The UK Parliament has backed British participation in air strikes against Islamic State extremists in Iraq. After a seven-hour debate, MPs voted for military action by 524 votes to 43. Bombing could start as early as Sunday according to defense sources.
The Conservatives, Lib Dems and Labor leaderships all backed air strikes although some MPs expressed concerns about where it would lead and the prospect of future engagement in Syria.
Speaking after the vote, Defense Secretary Michael Fallon said a long campaign lay ahead and there would not be a series of immediate hits. He added that the priority would be to stop the slaughter of civilians in Iraq and the UK and its allies would continue to be guided by Iraqi and Kurdish intelligence in identifying targets.
Some 23 Labor MPs voted against air strikes, as did six Conservatives, one Liberal Democrat, two Plaid Cymru MPs and five Scottish National Party MPs.
They were joined in the no lobby by Green MP Caroline Lucas, three Social Democratic and Labor party MPs and Respect MP George Galloway. Two MPs acted as no tellers during the vote, Labor's Jeremy Corbyn and the SNP's Pete Wishart.
Earlier, Prime Minister David Cameron told MPs that intervention at the request of the Iraqi government was morally justified to combat a brutal terrorist organization and was clearly lawful.
He said Britain had a clear duty to join the campaign, saying IS was a direct threat to the UK and he was not prepared to subcontract the protection of British streets from terrorism to other countries' air forces.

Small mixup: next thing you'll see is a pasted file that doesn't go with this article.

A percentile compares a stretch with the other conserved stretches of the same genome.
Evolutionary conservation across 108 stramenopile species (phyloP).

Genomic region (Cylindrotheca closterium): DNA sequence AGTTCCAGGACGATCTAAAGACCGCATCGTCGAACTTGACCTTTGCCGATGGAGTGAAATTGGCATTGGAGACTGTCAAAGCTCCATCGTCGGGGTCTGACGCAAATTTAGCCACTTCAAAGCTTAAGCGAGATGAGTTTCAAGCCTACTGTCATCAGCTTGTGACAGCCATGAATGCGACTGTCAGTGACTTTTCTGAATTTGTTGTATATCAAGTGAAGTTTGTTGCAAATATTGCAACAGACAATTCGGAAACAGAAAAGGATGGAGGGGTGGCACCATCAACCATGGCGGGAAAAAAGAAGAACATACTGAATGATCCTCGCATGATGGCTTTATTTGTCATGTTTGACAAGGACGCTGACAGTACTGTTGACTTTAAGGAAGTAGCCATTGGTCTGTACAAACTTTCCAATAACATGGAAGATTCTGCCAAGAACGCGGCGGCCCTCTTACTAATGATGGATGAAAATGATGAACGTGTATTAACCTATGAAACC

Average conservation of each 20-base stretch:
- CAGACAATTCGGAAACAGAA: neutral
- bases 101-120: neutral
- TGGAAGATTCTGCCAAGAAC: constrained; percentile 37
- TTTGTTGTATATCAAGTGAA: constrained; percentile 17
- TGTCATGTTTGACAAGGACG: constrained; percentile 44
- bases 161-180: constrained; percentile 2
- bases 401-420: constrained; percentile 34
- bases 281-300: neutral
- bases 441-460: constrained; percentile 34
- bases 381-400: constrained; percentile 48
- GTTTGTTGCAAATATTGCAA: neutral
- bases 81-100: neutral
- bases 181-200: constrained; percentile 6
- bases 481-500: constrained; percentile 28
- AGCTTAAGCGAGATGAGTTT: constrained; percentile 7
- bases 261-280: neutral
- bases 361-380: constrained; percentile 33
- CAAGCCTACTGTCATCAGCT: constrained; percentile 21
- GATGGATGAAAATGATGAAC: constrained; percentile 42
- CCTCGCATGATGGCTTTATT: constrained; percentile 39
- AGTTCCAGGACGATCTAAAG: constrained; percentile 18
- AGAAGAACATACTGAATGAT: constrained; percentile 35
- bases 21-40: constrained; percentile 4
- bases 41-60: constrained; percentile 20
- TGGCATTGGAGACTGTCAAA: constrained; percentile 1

He won support from Labor leader Ed Miliband who said inaction would lead to more killing in Iraq, large swathes of which are controlled by Islamic State.
Cameron also said there was a strong case for UK military intervention in Syria, where the US and its Arab allies are engaged in aerial bombardment of IS positions.
The PM said he believed military action there would be lawful on the grounds of intervening to prevent a humanitarian catastrophe, and of protecting Iraq from attacks being launched from Syria. But he acknowledged there was no consensus for such a move among MPs.
The government has said it would seek separate Parliamentary approval for the extension of air strikes to Syria but reserved the right to act without consulting MPs in the event of a humanitarian emergency.
Meanwhile, shadow education minister Rushanara Ali, the MP for Bethnal Green and Bow, earlier resigned from the party's front bench in order to abstain in the Iraq vote.
Labor MP Iain McKenzie was sacked as an aide to shadow defense secretary Vernon Coaker for failing to back air strikes.
Liberal Democrat leader Nick Clegg said it was impossible to reason with Islamic State and the UK should not be paralyzed by the legacy of the 2003 Iraq War.
And Mr. Miliband - who a year ago forced the prime minister to abandon plans for air strikes against the Syrian regime by inflicting a Commons revolt on the issue - said the UK cannot simply stand by.
Speaking after the vote, Labor MP John McDonnell, who voted against air strikes, said the previous intervention in Iraq was one of the causes of the emergence of the jihadist movement. We seem to be making the same mistakes without any alternative strategy, he was quoted by BBC News.
The US began a series of air strikes in Iraq last month, and on Monday it began attacks on targets in Syria. Jets from Saudi Arabia and the United Arab Emirates have joined US forces in the attacks, and the US says more than 40 countries have offered to join the anti-IS coalition.